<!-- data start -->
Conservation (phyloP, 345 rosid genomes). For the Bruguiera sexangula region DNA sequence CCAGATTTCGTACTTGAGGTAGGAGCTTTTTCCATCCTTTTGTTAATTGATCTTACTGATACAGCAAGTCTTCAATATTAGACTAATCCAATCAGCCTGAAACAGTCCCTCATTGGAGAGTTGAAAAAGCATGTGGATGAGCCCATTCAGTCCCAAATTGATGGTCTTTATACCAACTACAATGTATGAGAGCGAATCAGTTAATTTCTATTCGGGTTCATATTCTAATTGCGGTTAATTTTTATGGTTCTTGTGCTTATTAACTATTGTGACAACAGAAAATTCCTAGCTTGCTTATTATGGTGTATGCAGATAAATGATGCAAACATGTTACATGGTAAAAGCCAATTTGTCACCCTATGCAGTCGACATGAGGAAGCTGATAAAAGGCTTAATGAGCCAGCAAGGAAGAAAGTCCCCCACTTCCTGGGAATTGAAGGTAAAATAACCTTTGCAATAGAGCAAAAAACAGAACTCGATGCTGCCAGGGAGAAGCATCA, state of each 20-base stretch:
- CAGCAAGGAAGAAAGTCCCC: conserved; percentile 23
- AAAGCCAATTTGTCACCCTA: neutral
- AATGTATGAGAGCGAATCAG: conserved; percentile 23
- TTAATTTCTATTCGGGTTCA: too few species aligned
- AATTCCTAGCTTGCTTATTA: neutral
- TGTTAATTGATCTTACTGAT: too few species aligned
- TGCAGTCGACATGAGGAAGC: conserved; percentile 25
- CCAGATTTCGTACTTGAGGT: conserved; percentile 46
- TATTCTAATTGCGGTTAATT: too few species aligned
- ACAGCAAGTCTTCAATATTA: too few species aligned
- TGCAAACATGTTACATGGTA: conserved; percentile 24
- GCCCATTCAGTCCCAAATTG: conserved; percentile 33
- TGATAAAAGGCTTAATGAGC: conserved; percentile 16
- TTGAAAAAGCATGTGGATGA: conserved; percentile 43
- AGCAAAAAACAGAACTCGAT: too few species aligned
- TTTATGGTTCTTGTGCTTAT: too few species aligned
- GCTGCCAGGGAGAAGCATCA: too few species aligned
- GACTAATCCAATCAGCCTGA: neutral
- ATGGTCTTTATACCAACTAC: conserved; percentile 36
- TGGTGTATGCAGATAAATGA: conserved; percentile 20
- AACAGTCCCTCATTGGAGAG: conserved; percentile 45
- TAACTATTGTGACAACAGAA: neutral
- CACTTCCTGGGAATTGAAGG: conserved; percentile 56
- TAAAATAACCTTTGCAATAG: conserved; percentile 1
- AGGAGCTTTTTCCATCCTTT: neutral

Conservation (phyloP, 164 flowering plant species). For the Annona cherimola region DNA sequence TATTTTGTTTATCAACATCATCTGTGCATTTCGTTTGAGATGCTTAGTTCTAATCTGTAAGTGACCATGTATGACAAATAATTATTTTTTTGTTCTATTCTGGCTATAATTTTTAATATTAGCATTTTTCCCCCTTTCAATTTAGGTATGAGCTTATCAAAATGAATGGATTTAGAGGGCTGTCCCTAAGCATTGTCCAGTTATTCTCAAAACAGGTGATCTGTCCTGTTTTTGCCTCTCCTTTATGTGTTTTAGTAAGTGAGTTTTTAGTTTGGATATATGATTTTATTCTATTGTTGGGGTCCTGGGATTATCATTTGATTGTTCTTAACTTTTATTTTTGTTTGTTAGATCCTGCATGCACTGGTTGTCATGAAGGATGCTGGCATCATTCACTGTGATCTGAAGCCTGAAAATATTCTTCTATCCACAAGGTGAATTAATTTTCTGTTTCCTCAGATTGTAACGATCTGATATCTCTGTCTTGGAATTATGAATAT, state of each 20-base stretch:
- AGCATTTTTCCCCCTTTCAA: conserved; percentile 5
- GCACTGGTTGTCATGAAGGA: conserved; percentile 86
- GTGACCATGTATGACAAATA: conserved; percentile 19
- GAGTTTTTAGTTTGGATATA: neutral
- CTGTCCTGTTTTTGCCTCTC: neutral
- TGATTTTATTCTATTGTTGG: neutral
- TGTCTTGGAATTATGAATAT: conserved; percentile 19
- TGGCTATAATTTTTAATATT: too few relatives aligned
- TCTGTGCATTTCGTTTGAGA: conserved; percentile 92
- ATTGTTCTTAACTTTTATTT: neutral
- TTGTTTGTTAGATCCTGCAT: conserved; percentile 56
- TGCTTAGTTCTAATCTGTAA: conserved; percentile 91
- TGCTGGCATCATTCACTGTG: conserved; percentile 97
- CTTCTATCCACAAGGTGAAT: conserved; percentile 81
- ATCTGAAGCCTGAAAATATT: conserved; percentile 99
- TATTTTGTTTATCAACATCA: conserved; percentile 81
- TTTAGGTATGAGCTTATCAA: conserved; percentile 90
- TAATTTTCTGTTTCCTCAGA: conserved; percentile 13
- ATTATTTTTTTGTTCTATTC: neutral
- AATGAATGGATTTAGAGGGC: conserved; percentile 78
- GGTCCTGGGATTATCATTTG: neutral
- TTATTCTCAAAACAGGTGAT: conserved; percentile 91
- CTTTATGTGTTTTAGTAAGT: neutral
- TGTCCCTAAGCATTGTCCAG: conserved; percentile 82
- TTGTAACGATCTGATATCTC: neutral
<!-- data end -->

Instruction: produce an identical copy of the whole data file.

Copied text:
Conservation (phyloP, 345 rosid genomes). For the Bruguiera sexangula region DNA sequence CCAGATTTCGTACTTGAGGTAGGAGCTTTTTCCATCCTTTTGTTAATTGATCTTACTGATACAGCAAGTCTTCAATATTAGACTAATCCAATCAGCCTGAAACAGTCCCTCATTGGAGAGTTGAAAAAGCATGTGGATGAGCCCATTCAGTCCCAAATTGATGGTCTTTATACCAACTACAATGTATGAGAGCGAATCAGTTAATTTCTATTCGGGTTCATATTCTAATTGCGGTTAATTTTTATGGTTCTTGTGCTTATTAACTATTGTGACAACAGAAAATTCCTAGCTTGCTTATTATGGTGTATGCAGATAAATGATGCAAACATGTTACATGGTAAAAGCCAATTTGTCACCCTATGCAGTCGACATGAGGAAGCTGATAAAAGGCTTAATGAGCCAGCAAGGAAGAAAGTCCCCCACTTCCTGGGAATTGAAGGTAAAATAACCTTTGCAATAGAGCAAAAAACAGAACTCGATGCTGCCAGGGAGAAGCATCA, state of each 20-base stretch:
- CAGCAAGGAAGAAAGTCCCC: conserved; percentile 23
- AAAGCCAATTTGTCACCCTA: neutral
- AATGTATGAGAGCGAATCAG: conserved; percentile 23
- TTAATTTCTATTCGGGTTCA: too few species aligned
- AATTCCTAGCTTGCTTATTA: neutral
- TGTTAATTGATCTTACTGAT: too few species aligned
- TGCAGTCGACATGAGGAAGC: conserved; percentile 25
- CCAGATTTCGTACTTGAGGT: conserved; percentile 46
- TATTCTAATTGCGGTTAATT: too few species aligned
- ACAGCAAGTCTTCAATATTA: too few species aligned
- TGCAAACATGTTACATGGTA: conserved; percentile 24
- GCCCATTCAGTCCCAAATTG: conserved; percentile 33
- TGATAAAAGGCTTAATGAGC: conserved; percentile 16
- TTGAAAAAGCATGTGGATGA: conserved; percentile 43
- AGCAAAAAACAGAACTCGAT: too few species aligned
- TTTATGGTTCTTGTGCTTAT: too few species aligned
- GCTGCCAGGGAGAAGCATCA: too few species aligned
- GACTAATCCAATCAGCCTGA: neutral
- ATGGTCTTTATACCAACTAC: conserved; percentile 36
- TGGTGTATGCAGATAAATGA: conserved; percentile 20
- AACAGTCCCTCATTGGAGAG: conserved; percentile 45
- TAACTATTGTGACAACAGAA: neutral
- CACTTCCTGGGAATTGAAGG: conserved; percentile 56
- TAAAATAACCTTTGCAATAG: conserved; percentile 1
- AGGAGCTTTTTCCATCCTTT: neutral

Conservation (phyloP, 164 flowering plant species). For the Annona cherimola region DNA sequence TATTTTGTTTATCAACATCATCTGTGCATTTCGTTTGAGATGCTTAGTTCTAATCTGTAAGTGACCATGTATGACAAATAATTATTTTTTTGTTCTATTCTGGCTATAATTTTTAATATTAGCATTTTTCCCCCTTTCAATTTAGGTATGAGCTTATCAAAATGAATGGATTTAGAGGGCTGTCCCTAAGCATTGTCCAGTTATTCTCAAAACAGGTGATCTGTCCTGTTTTTGCCTCTCCTTTATGTGTTTTAGTAAGTGAGTTTTTAGTTTGGATATATGATTTTATTCTATTGTTGGGGTCCTGGGATTATCATTTGATTGTTCTTAACTTTTATTTTTGTTTGTTAGATCCTGCATGCACTGGTTGTCATGAAGGATGCTGGCATCATTCACTGTGATCTGAAGCCTGAAAATATTCTTCTATCCACAAGGTGAATTAATTTTCTGTTTCCTCAGATTGTAACGATCTGATATCTCTGTCTTGGAATTATGAATAT, state of each 20-base stretch:
- AGCATTTTTCCCCCTTTCAA: conserved; percentile 5
- GCACTGGTTGTCATGAAGGA: conserved; percentile 86
- GTGACCATGTATGACAAATA: conserved; percentile 19
- GAGTTTTTAGTTTGGATATA: neutral
- CTGTCCTGTTTTTGCCTCTC: neutral
- TGATTTTATTCTATTGTTGG: neutral
- TGTCTTGGAATTATGAATAT: conserved; percentile 19
- TGGCTATAATTTTTAATATT: too few relatives aligned
- TCTGTGCATTTCGTTTGAGA: conserved; percentile 92
- ATTGTTCTTAACTTTTATTT: neutral
- TTGTTTGTTAGATCCTGCAT: conserved; percentile 56
- TGCTTAGTTCTAATCTGTAA: conserved; percentile 91
- TGCTGGCATCATTCACTGTG: conserved; percentile 97
- CTTCTATCCACAAGGTGAAT: conserved; percentile 81
- ATCTGAAGCCTGAAAATATT: conserved; percentile 99
- TATTTTGTTTATCAACATCA: conserved; percentile 81
- TTTAGGTATGAGCTTATCAA: conserved; percentile 90
- TAATTTTCTGTTTCCTCAGA: conserved; percentile 13
- ATTATTTTTTTGTTCTATTC: neutral
- AATGAATGGATTTAGAGGGC: conserved; percentile 78
- GGTCCTGGGATTATCATTTG: neutral
- TTATTCTCAAAACAGGTGAT: conserved; percentile 91
- CTTTATGTGTTTTAGTAAGT: neutral
- TGTCCCTAAGCATTGTCCAG: conserved; percentile 82
- TTGTAACGATCTGATATCTC: neutral